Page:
A Prodigal Pro Lifer

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I always thought I was pro-life until I was sixteen and faced with an unwanted pregnancy. It was at that time that I realized I was mostly pro-my-own-life. After having my first abortion in high school, I became timidly pro-choice. It was not until my third abortion failed that God brought me back to Him and revealed what it truly meant to be pro-life.

Becoming Pro-choice

My parents supported my abortion when I was a teenager and, again, when I was a freshman in college. They thought my life would be ruined if I had a child outside of marriage and at such a young age. I told myself that all my reasons for choosing abortion were good reasons and that I made the best choice at the time. I wanted to have children one day, but just not now. While I knew deep in my heart what I had done was immoral, I could not quite grasp the damage that destroying these beautiful creations had done to me.

I spent the years after my first abortion discussing the merits of the pro-choice stance on abortion. I talked about how I was personally against it, but that it was not right to take the choice away from someone who really needed it. I would even defend abortions and women who received them when I would hear disparaging remarks by saying, “You can’t know their situation. You can’t understand how terrifying it is to be faced with that decision.” I had no idea how destructive that fear could be or how deeply the effects of destroying another life

would plague me.

The price of destroying life

See, though I had grown up in church, I had never been taught that we are all image bearers and, as such, every life created by our Father is a precious gift. Destroying His most prized creation always comes at a price. My heart was hardened toward others, and I missed out on the value of the life around me and within me. After I was married, I had five miscarriages. I never really mourned the loss of these priceless children. Instead, I became bitter towards a God who would allow me to suffer the pain of infertility. When I had a son with autism, I did not treasure his unique life, but rather bathed in my self-pity all while asking why God would do this to me.

Everything with our first child felt so hard. He did not do anything on time, and he always acted very different from his peers. I gave up on trying to raise him the “right way.” He was not “normal,” so we did not have to follow all the “normal” rules when teaching him about life and how we treat other people. I had no idea that God would use his special place on the autism spectrum to teach me the importance of loving all life — even lives I do not understand.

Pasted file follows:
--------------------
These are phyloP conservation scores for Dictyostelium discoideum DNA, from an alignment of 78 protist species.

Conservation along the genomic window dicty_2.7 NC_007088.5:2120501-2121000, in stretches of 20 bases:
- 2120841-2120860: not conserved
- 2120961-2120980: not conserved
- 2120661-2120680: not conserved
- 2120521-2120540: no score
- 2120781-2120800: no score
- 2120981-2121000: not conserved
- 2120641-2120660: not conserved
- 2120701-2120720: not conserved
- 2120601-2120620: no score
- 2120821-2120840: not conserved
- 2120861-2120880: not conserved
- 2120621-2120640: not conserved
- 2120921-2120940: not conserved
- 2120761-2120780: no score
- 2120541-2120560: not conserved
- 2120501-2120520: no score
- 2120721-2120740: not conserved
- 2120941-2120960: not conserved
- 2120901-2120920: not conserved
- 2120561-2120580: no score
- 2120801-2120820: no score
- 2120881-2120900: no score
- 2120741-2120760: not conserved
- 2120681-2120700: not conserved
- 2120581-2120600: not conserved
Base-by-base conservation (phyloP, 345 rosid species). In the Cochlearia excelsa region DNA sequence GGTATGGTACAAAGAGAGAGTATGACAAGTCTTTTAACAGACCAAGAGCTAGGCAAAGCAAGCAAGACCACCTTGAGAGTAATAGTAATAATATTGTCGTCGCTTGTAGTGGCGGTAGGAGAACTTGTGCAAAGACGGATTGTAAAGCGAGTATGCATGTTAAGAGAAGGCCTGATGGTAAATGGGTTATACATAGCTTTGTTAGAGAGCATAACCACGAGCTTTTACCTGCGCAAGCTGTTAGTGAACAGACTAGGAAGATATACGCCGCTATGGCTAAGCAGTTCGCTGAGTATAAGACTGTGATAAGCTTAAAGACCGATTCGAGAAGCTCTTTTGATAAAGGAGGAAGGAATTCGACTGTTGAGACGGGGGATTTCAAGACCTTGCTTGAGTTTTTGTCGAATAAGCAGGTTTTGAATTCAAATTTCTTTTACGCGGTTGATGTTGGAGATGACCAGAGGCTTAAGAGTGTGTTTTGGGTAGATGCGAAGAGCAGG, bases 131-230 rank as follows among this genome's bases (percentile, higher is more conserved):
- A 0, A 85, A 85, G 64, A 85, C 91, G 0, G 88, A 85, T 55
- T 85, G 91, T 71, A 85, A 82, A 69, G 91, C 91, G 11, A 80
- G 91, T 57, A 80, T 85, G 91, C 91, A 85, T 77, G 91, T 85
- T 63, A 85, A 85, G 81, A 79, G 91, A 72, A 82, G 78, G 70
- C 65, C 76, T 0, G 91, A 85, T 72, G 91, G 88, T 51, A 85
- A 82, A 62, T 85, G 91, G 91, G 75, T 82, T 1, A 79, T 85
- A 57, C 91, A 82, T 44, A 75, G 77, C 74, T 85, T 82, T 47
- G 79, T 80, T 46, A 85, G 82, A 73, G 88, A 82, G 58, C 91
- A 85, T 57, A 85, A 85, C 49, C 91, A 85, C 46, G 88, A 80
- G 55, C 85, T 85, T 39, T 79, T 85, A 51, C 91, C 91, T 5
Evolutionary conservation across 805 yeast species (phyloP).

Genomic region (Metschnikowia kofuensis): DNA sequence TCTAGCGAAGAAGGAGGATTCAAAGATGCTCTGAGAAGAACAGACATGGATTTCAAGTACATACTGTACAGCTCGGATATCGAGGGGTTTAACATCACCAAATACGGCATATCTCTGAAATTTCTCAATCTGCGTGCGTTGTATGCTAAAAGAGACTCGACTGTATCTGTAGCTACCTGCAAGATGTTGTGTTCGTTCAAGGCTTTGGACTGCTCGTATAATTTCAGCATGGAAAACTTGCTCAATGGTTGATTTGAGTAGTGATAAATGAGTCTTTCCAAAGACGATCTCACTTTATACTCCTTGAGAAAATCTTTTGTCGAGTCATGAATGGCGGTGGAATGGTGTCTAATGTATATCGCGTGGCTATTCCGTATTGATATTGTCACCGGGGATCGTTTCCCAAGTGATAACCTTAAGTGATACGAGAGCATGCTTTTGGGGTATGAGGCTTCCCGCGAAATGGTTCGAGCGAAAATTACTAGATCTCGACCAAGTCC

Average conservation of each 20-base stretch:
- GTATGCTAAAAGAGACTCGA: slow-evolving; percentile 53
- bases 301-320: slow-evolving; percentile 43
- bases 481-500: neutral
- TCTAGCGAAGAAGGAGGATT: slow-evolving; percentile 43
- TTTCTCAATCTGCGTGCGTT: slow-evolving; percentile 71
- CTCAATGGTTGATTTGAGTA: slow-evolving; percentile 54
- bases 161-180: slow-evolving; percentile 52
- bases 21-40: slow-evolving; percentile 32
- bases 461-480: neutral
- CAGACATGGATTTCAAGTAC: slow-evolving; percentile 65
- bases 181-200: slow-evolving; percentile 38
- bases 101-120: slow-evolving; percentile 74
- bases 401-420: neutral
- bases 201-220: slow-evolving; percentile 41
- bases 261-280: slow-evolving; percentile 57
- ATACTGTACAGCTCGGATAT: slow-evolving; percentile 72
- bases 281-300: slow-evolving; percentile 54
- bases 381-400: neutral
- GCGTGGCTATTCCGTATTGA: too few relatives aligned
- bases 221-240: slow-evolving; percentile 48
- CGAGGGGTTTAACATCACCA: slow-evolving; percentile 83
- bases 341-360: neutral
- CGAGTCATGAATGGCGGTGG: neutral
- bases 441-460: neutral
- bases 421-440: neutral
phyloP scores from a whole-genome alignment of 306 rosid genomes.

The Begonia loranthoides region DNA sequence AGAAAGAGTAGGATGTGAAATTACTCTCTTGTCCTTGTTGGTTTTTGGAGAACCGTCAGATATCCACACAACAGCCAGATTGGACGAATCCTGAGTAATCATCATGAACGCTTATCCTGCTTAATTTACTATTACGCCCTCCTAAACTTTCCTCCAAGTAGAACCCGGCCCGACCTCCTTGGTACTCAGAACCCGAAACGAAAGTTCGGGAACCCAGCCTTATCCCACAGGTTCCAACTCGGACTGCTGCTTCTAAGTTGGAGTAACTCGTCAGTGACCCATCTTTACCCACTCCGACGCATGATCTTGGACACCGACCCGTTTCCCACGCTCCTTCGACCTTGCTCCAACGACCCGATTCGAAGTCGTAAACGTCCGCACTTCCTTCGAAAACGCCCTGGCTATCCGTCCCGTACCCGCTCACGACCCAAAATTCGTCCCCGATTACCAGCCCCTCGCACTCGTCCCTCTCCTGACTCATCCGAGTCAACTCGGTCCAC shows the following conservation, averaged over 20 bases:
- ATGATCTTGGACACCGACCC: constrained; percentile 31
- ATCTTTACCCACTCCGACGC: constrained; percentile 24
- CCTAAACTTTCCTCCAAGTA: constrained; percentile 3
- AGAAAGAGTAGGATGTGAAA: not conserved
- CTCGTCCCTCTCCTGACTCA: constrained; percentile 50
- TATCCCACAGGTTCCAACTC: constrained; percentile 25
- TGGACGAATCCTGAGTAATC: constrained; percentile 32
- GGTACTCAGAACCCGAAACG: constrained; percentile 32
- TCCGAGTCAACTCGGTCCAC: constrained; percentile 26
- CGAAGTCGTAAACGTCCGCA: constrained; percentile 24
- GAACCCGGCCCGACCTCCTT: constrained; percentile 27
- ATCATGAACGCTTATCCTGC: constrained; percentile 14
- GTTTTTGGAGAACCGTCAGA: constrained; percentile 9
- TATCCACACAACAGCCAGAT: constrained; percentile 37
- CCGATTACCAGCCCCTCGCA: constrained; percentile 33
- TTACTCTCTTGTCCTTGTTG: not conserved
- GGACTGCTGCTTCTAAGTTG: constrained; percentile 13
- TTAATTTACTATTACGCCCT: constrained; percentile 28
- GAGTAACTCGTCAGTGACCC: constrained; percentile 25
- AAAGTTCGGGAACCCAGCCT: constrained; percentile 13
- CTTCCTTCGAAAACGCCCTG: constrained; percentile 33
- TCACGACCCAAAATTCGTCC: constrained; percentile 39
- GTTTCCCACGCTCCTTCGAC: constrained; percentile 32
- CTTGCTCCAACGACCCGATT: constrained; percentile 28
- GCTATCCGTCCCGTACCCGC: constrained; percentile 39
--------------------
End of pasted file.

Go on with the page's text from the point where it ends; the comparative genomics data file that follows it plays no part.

Only God can give true life

Years later, after spiraling into sin and rebellion, I became pregnant as the result of an affair. Already having three children with my husband, I could not keep this “pregnancy.” I would not even think of this “pregnancy” as a person. It was a menace sent to destroy my life. God was trying to teach me a lesson and punish me for my sin. I had to get rid of the thing.

Three weeks after my attempted abortion, an ultrasound showed me what God truly had for me: life. Not only was I dead inside from all of my rebellion, I had tried to destroy all of the life within me. Being confronted with the reality of this thriving little person inside of me showed me that God gives life. It was shortly after this time that I finally and fully submitted my own life to Christ. He did a mighty work in me when he saved my son from my selfish desires. He opened my eyes with His Word and He transformed my heart through His holy spirit.

The prodigal comes home

The fear I felt from having a child created from infidelity turned to joy upon his arrival. Not only has he been the perfect addition to our family, he remains a wonderful, daily reminder of God’s goodness and mercy. At this pivotal moment in my life when God showed His sovereignty, I was not only a wayward pro-lifer brought back, I was also a prodigal child returning home to my Father. I finally saw that His image-bearers are all valuable, no matter their circumstances.

It is with this love for all human life that I teach my four children, not only their own value, but the value of others. My oldest son’s autism does not make him any less valuable. He is still a precious creation of God and just as much a gift as my daughters. In the same vein, my youngest son being the result of a sinful act does not make him a “mistake,” but rather reinforces that all life is a gift from our Father.

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